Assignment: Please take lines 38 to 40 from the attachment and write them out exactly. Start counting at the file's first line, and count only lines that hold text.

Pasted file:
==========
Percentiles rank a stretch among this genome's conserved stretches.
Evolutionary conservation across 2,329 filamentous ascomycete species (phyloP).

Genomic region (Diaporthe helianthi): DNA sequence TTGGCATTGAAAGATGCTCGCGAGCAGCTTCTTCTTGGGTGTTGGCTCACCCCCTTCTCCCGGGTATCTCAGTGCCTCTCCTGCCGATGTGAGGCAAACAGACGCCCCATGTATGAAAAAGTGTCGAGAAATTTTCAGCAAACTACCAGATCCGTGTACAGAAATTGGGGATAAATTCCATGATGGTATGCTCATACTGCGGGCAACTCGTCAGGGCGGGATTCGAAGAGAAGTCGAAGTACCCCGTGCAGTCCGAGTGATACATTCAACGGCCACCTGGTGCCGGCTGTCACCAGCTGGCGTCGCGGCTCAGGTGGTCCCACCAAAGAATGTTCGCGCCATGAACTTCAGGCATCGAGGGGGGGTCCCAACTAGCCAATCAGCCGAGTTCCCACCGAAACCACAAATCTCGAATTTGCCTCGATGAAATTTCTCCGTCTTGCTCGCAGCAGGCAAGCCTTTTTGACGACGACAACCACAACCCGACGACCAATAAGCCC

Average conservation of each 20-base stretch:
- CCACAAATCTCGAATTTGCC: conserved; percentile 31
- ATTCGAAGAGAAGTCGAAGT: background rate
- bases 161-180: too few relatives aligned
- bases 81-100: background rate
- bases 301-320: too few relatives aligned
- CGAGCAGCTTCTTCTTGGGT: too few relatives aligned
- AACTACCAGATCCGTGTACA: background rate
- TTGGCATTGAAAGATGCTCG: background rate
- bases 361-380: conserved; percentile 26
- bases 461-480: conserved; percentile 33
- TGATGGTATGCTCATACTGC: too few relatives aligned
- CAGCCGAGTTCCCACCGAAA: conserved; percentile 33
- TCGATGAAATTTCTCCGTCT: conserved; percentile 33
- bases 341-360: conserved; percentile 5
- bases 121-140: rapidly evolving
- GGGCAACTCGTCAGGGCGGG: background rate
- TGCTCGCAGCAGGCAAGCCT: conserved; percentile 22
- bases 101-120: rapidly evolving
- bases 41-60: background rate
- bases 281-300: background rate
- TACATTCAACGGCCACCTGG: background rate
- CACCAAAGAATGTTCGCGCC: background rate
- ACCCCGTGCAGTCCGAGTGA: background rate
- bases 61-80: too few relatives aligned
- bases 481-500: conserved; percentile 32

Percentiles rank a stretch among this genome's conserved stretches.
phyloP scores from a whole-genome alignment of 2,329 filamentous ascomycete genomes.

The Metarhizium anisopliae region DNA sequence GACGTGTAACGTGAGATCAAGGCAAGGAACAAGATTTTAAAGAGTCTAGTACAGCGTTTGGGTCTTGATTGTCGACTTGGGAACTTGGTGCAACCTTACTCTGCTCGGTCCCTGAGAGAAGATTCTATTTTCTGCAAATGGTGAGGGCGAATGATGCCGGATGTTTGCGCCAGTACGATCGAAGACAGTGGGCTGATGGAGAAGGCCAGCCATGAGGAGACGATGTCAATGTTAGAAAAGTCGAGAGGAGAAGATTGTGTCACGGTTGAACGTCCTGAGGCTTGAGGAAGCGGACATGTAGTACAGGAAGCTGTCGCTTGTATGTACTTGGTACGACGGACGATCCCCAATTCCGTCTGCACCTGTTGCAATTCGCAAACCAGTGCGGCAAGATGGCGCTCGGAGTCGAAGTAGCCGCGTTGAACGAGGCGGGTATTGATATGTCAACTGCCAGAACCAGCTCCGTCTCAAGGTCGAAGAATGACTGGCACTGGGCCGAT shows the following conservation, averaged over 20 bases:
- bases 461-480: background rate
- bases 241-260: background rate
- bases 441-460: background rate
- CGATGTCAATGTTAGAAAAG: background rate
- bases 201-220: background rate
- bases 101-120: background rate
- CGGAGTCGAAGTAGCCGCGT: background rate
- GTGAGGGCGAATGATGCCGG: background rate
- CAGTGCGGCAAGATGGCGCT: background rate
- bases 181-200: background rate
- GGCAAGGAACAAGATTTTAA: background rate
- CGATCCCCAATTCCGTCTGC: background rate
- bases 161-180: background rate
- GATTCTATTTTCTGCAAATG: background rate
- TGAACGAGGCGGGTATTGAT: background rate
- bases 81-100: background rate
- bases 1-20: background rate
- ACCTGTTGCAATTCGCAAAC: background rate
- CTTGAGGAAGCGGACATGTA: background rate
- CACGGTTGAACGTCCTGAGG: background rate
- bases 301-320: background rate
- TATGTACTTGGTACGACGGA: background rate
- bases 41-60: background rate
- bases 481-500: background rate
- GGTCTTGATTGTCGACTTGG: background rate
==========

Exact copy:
- bases 101-120: background rate
- CGGAGTCGAAGTAGCCGCGT: background rate
- GTGAGGGCGAATGATGCCGG: background rate